Online Retailers Targeted by Hackers Ahead of Black Friday
The National Cyber Security Centre, the national authority on infosec in the United Kingdom, issued a formal notice to more than 4,000 retailers, warning them that their systems were being targeted by hackers who aim to steal customer credit card details. The issue stemmed from a fault in a very popular e-commerce solution used by a large number of retailers.
The UK NCSC reportedly identified as many as 4,151 instances of breaches in retailers, who were being targeted by the hackers. The bad actors managed to abuse a vulnerability found in the checkout page of the e-commerce platform shared between all those retailers. As a result, hackers were able to hijack both payments and exfiltrate card details.
According to the NCSC, the better part of the shops targeted in this attack were using a version of the Magento e-commerce platform that was outdated and still had known vulnerabilities in it that had already been patched by the time of the attack.
The infosec institution issued a warning and an advisory to everyone running the platform to update as soon as possible to avoid what the report calls "reputational damage".
The breaches and targeted attacks against those stores were spotted by the NCSC as part of its ongoing Active Cyber Defence program, which has been live since early 2020 and aims to protect retailers and smaller businesses from similar incidents.
Naturally, the NCSC notified those retailers ahead of the upcoming Black Friday madness, in order to give them time to apply the necessary patches and avoid much bigger trouble.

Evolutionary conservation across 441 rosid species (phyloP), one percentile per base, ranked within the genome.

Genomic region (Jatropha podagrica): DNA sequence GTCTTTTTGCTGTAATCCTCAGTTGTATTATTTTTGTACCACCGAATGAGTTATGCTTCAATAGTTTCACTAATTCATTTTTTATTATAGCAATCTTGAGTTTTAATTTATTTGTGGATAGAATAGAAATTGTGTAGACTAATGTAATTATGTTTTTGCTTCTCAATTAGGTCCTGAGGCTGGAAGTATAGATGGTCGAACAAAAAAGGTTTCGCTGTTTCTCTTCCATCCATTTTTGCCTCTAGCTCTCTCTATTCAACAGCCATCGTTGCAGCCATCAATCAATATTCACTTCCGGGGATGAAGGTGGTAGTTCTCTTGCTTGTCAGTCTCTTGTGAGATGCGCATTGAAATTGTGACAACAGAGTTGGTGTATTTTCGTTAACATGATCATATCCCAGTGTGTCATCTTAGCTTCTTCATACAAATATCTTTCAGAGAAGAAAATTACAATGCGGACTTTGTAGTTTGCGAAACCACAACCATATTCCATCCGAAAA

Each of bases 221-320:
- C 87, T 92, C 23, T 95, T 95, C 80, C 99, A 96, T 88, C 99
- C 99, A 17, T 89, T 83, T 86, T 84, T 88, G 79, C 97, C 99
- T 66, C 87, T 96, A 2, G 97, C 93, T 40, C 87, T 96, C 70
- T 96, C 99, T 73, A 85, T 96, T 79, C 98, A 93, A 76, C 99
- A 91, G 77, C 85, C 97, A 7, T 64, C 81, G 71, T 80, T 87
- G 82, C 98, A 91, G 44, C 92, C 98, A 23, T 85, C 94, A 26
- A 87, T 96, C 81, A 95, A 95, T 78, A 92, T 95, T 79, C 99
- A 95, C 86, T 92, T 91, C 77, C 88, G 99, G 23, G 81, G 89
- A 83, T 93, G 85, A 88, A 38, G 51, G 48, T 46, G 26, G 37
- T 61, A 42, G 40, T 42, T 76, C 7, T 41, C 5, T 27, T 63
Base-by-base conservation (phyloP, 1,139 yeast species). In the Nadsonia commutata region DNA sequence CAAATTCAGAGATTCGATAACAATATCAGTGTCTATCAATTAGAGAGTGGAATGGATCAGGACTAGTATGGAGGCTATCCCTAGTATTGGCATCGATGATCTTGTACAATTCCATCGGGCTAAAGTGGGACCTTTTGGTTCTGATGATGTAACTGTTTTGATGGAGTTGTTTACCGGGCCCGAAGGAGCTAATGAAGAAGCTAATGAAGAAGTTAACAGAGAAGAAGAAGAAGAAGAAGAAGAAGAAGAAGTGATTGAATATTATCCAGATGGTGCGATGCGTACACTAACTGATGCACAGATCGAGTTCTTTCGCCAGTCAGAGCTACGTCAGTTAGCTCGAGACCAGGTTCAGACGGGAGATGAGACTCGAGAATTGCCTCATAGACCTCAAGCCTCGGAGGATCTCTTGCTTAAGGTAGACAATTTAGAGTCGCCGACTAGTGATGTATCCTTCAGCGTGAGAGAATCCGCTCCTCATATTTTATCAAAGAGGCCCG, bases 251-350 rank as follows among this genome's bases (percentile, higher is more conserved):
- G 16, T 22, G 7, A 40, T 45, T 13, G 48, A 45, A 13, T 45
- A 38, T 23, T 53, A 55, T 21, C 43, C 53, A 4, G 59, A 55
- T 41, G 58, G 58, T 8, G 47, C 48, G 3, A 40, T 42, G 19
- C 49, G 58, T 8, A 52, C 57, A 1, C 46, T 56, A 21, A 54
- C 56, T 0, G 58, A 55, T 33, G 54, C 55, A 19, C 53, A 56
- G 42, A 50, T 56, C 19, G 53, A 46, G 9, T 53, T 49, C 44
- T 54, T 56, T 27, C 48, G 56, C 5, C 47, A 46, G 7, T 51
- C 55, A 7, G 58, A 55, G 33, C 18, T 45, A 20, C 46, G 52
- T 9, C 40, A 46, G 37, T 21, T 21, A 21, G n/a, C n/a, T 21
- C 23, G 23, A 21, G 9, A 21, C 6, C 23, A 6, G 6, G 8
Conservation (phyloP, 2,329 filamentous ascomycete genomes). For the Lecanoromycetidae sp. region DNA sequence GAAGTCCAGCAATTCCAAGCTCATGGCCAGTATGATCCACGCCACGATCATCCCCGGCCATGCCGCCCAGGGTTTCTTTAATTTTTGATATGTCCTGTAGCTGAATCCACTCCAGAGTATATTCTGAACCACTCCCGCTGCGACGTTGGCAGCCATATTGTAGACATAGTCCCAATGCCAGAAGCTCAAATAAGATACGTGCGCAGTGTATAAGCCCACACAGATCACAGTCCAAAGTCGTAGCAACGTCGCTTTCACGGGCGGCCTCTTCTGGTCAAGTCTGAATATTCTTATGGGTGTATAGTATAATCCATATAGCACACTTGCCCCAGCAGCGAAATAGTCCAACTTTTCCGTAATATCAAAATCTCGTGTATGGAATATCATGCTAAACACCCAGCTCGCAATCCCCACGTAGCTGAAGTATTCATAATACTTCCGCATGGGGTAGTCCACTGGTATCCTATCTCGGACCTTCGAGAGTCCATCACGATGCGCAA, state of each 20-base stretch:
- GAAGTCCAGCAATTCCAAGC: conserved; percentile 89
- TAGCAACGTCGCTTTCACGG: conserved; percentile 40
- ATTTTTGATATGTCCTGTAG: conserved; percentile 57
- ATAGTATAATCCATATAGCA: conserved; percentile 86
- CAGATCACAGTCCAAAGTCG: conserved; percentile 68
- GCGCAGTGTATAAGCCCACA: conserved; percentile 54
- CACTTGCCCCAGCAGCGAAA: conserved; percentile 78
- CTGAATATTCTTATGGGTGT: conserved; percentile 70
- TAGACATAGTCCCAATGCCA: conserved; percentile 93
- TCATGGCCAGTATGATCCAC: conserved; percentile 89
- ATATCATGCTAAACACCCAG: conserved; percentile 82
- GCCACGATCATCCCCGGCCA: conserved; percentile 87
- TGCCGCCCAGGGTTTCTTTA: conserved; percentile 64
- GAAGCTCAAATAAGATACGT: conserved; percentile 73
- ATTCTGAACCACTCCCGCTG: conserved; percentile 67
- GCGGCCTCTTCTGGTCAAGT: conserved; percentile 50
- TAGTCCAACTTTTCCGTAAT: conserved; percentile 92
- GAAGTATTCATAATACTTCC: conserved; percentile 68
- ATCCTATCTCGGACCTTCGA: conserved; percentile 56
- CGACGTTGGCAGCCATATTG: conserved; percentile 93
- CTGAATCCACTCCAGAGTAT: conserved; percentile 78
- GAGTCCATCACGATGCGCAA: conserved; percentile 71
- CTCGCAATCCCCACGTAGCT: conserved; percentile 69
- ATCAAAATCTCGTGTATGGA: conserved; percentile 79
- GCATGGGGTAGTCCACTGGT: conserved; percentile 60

It is no wonder that Black Friday is the favorite time of year for credit card thieves and credentials skimmers. The volume of online sales skyrockets and people spend hundreds of dollars on average over the duration of the promotional deals. With Covid-19 not going anywhere in a hurry, the volume of online sales on Black Friday is buoyed even further.
Staying safe in the sales rush is a shared responsibility of both retailers and users. While every platform should do its best to apply all security fixes and patches and monitor its networks closely, customers should also do their part in staying safe.
As a customer, the five-second takeaway of what you should be on the lookout for is avoiding deals that look way too good to be true, keeping multi-factor authentication enabled for all devices and accounts that have it, and being extra careful with any promotional emails in your inbox, even if they appear to be from big and legitimate retailers, as those can be spoofed with relative ease by bad actors.